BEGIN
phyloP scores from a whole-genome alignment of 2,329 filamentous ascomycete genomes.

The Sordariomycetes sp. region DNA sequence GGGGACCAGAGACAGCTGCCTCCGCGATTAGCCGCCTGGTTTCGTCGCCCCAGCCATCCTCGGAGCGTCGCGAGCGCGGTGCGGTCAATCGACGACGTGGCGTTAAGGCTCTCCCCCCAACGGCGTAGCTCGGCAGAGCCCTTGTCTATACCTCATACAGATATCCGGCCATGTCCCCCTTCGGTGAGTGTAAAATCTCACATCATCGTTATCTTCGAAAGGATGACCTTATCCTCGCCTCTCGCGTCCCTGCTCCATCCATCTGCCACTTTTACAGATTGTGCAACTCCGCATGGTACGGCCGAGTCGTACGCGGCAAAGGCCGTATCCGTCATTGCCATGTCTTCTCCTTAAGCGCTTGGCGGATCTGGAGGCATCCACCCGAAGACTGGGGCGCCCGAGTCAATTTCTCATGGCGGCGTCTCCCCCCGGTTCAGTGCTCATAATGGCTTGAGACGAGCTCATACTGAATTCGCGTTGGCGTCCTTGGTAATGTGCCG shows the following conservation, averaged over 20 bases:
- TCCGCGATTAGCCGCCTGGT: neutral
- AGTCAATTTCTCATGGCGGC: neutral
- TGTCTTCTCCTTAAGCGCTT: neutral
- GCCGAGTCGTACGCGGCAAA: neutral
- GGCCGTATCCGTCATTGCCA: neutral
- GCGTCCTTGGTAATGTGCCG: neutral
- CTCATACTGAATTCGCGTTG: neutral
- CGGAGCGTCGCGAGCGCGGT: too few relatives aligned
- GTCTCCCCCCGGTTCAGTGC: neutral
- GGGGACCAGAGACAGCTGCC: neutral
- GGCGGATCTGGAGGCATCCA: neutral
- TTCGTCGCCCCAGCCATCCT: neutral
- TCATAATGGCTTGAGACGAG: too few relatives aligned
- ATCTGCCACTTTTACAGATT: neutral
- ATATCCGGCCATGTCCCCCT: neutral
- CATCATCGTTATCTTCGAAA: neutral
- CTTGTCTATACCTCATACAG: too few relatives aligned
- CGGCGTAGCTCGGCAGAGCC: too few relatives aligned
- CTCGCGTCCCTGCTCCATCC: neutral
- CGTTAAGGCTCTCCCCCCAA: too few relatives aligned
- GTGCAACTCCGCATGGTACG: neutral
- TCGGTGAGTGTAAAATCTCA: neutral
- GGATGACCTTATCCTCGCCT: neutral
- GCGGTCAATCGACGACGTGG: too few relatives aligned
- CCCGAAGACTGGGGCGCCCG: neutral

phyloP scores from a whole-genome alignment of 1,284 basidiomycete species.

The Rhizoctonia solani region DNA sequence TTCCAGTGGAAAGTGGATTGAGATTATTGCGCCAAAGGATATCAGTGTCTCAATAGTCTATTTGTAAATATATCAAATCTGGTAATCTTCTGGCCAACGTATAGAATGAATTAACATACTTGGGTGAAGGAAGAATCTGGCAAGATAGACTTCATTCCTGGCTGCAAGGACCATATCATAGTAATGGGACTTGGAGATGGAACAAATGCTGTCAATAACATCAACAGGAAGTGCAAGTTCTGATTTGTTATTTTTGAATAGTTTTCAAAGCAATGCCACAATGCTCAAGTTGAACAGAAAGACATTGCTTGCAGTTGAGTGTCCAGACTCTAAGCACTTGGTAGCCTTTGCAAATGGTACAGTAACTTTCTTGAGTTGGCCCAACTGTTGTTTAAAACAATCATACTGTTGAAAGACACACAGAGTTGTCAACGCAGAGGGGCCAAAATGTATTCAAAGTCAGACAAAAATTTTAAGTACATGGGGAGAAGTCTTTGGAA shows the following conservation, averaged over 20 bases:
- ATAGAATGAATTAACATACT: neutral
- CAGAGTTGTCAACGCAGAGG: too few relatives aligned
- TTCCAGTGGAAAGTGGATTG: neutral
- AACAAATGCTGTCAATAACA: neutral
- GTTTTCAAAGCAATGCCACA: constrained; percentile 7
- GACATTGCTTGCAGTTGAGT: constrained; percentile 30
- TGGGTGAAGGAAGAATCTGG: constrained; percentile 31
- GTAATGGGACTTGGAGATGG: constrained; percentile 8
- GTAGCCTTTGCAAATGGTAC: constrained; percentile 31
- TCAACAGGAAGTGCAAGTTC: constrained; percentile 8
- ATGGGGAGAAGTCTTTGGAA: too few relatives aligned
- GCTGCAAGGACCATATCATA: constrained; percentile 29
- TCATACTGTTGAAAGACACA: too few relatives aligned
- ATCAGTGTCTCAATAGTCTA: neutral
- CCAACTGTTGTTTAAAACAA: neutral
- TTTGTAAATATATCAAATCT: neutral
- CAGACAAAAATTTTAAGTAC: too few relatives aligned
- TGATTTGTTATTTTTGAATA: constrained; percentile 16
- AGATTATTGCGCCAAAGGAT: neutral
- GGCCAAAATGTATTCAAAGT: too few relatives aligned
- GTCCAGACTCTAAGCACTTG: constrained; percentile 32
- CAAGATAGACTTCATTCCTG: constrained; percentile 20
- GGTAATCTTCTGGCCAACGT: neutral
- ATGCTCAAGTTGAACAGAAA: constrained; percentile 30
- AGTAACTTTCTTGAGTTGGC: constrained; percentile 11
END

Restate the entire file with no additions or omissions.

phyloP scores from a whole-genome alignment of 2,329 filamentous ascomycete genomes.

The Sordariomycetes sp. region DNA sequence GGGGACCAGAGACAGCTGCCTCCGCGATTAGCCGCCTGGTTTCGTCGCCCCAGCCATCCTCGGAGCGTCGCGAGCGCGGTGCGGTCAATCGACGACGTGGCGTTAAGGCTCTCCCCCCAACGGCGTAGCTCGGCAGAGCCCTTGTCTATACCTCATACAGATATCCGGCCATGTCCCCCTTCGGTGAGTGTAAAATCTCACATCATCGTTATCTTCGAAAGGATGACCTTATCCTCGCCTCTCGCGTCCCTGCTCCATCCATCTGCCACTTTTACAGATTGTGCAACTCCGCATGGTACGGCCGAGTCGTACGCGGCAAAGGCCGTATCCGTCATTGCCATGTCTTCTCCTTAAGCGCTTGGCGGATCTGGAGGCATCCACCCGAAGACTGGGGCGCCCGAGTCAATTTCTCATGGCGGCGTCTCCCCCCGGTTCAGTGCTCATAATGGCTTGAGACGAGCTCATACTGAATTCGCGTTGGCGTCCTTGGTAATGTGCCG shows the following conservation, averaged over 20 bases:
- TCCGCGATTAGCCGCCTGGT: neutral
- AGTCAATTTCTCATGGCGGC: neutral
- TGTCTTCTCCTTAAGCGCTT: neutral
- GCCGAGTCGTACGCGGCAAA: neutral
- GGCCGTATCCGTCATTGCCA: neutral
- GCGTCCTTGGTAATGTGCCG: neutral
- CTCATACTGAATTCGCGTTG: neutral
- CGGAGCGTCGCGAGCGCGGT: too few relatives aligned
- GTCTCCCCCCGGTTCAGTGC: neutral
- GGGGACCAGAGACAGCTGCC: neutral
- GGCGGATCTGGAGGCATCCA: neutral
- TTCGTCGCCCCAGCCATCCT: neutral
- TCATAATGGCTTGAGACGAG: too few relatives aligned
- ATCTGCCACTTTTACAGATT: neutral
- ATATCCGGCCATGTCCCCCT: neutral
- CATCATCGTTATCTTCGAAA: neutral
- CTTGTCTATACCTCATACAG: too few relatives aligned
- CGGCGTAGCTCGGCAGAGCC: too few relatives aligned
- CTCGCGTCCCTGCTCCATCC: neutral
- CGTTAAGGCTCTCCCCCCAA: too few relatives aligned
- GTGCAACTCCGCATGGTACG: neutral
- TCGGTGAGTGTAAAATCTCA: neutral
- GGATGACCTTATCCTCGCCT: neutral
- GCGGTCAATCGACGACGTGG: too few relatives aligned
- CCCGAAGACTGGGGCGCCCG: neutral

phyloP scores from a whole-genome alignment of 1,284 basidiomycete species.

The Rhizoctonia solani region DNA sequence TTCCAGTGGAAAGTGGATTGAGATTATTGCGCCAAAGGATATCAGTGTCTCAATAGTCTATTTGTAAATATATCAAATCTGGTAATCTTCTGGCCAACGTATAGAATGAATTAACATACTTGGGTGAAGGAAGAATCTGGCAAGATAGACTTCATTCCTGGCTGCAAGGACCATATCATAGTAATGGGACTTGGAGATGGAACAAATGCTGTCAATAACATCAACAGGAAGTGCAAGTTCTGATTTGTTATTTTTGAATAGTTTTCAAAGCAATGCCACAATGCTCAAGTTGAACAGAAAGACATTGCTTGCAGTTGAGTGTCCAGACTCTAAGCACTTGGTAGCCTTTGCAAATGGTACAGTAACTTTCTTGAGTTGGCCCAACTGTTGTTTAAAACAATCATACTGTTGAAAGACACACAGAGTTGTCAACGCAGAGGGGCCAAAATGTATTCAAAGTCAGACAAAAATTTTAAGTACATGGGGAGAAGTCTTTGGAA shows the following conservation, averaged over 20 bases:
- ATAGAATGAATTAACATACT: neutral
- CAGAGTTGTCAACGCAGAGG: too few relatives aligned
- TTCCAGTGGAAAGTGGATTG: neutral
- AACAAATGCTGTCAATAACA: neutral
- GTTTTCAAAGCAATGCCACA: constrained; percentile 7
- GACATTGCTTGCAGTTGAGT: constrained; percentile 30
- TGGGTGAAGGAAGAATCTGG: constrained; percentile 31
- GTAATGGGACTTGGAGATGG: constrained; percentile 8
- GTAGCCTTTGCAAATGGTAC: constrained; percentile 31
- TCAACAGGAAGTGCAAGTTC: constrained; percentile 8
- ATGGGGAGAAGTCTTTGGAA: too few relatives aligned
- GCTGCAAGGACCATATCATA: constrained; percentile 29
- TCATACTGTTGAAAGACACA: too few relatives aligned
- ATCAGTGTCTCAATAGTCTA: neutral
- CCAACTGTTGTTTAAAACAA: neutral
- TTTGTAAATATATCAAATCT: neutral
- CAGACAAAAATTTTAAGTAC: too few relatives aligned
- TGATTTGTTATTTTTGAATA: constrained; percentile 16
- AGATTATTGCGCCAAAGGAT: neutral
- GGCCAAAATGTATTCAAAGT: too few relatives aligned
- GTCCAGACTCTAAGCACTTG: constrained; percentile 32
- CAAGATAGACTTCATTCCTG: constrained; percentile 20
- GGTAATCTTCTGGCCAACGT: neutral
- ATGCTCAAGTTGAACAGAAA: constrained; percentile 30
- AGTAACTTTCTTGAGTTGGC: constrained; percentile 11